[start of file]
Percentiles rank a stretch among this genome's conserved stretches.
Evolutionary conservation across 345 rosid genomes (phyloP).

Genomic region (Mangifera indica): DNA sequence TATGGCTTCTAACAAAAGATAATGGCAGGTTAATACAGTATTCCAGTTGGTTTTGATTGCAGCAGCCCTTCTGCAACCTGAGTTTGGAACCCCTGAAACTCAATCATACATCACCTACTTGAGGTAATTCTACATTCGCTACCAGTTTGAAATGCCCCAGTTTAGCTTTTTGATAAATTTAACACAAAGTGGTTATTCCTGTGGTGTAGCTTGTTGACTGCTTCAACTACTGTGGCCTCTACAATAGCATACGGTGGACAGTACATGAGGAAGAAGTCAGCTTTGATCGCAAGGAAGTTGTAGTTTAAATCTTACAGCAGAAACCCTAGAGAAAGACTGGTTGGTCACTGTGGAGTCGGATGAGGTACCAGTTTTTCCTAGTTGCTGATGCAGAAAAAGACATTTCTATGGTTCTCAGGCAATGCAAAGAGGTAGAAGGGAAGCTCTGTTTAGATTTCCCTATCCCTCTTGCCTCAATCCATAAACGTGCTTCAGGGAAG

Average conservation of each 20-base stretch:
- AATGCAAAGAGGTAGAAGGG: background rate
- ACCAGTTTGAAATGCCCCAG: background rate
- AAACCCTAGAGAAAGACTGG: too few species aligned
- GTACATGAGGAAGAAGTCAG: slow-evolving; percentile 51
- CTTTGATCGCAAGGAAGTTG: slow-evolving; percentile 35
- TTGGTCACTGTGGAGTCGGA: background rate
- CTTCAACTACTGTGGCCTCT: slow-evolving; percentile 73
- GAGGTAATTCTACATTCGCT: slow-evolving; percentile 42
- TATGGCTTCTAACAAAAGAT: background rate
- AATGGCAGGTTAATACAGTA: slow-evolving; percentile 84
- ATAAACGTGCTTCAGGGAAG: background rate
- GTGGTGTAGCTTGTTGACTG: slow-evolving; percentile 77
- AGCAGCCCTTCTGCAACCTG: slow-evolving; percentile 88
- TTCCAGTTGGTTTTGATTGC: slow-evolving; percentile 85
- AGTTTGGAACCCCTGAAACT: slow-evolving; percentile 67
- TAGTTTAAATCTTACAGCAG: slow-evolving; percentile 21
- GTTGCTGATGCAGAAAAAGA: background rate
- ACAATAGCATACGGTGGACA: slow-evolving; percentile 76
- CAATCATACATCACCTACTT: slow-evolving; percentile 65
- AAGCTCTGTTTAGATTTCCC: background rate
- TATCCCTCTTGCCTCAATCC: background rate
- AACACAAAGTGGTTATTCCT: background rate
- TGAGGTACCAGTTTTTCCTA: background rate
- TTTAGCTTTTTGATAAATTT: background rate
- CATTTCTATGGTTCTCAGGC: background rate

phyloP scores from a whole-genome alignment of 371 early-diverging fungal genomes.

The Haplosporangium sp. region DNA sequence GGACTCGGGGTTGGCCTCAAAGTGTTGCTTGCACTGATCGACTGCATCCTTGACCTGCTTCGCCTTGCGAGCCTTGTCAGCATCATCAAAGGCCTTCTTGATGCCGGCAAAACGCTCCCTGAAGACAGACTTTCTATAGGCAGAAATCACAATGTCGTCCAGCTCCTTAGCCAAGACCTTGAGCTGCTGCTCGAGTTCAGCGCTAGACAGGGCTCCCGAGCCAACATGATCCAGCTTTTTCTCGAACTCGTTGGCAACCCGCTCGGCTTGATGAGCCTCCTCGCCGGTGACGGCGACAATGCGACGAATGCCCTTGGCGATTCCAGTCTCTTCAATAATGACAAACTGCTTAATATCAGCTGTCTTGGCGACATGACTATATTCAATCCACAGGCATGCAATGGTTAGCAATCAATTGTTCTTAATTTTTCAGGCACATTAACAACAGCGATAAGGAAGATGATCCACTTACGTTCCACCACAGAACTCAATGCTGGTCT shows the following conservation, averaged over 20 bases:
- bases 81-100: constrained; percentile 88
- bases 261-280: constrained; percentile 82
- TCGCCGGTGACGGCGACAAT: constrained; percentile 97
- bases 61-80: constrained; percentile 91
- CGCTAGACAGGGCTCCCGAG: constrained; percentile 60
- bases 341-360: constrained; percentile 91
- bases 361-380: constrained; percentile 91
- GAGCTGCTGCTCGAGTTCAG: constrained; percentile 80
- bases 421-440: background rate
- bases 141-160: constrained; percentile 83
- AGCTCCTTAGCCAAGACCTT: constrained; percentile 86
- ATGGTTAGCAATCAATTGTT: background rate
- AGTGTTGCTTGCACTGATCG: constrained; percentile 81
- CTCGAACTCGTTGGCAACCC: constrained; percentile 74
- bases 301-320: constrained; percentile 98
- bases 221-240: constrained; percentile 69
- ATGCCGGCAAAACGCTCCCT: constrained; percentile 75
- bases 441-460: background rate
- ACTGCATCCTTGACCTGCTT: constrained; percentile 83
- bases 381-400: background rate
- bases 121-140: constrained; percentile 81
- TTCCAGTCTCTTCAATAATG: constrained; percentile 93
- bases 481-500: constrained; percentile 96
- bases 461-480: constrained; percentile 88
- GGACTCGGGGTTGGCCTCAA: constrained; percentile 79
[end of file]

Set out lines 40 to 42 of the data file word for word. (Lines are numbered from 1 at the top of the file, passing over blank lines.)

- bases 421-440: background rate
- bases 141-160: constrained; percentile 83
- AGCTCCTTAGCCAAGACCTT: constrained; percentile 86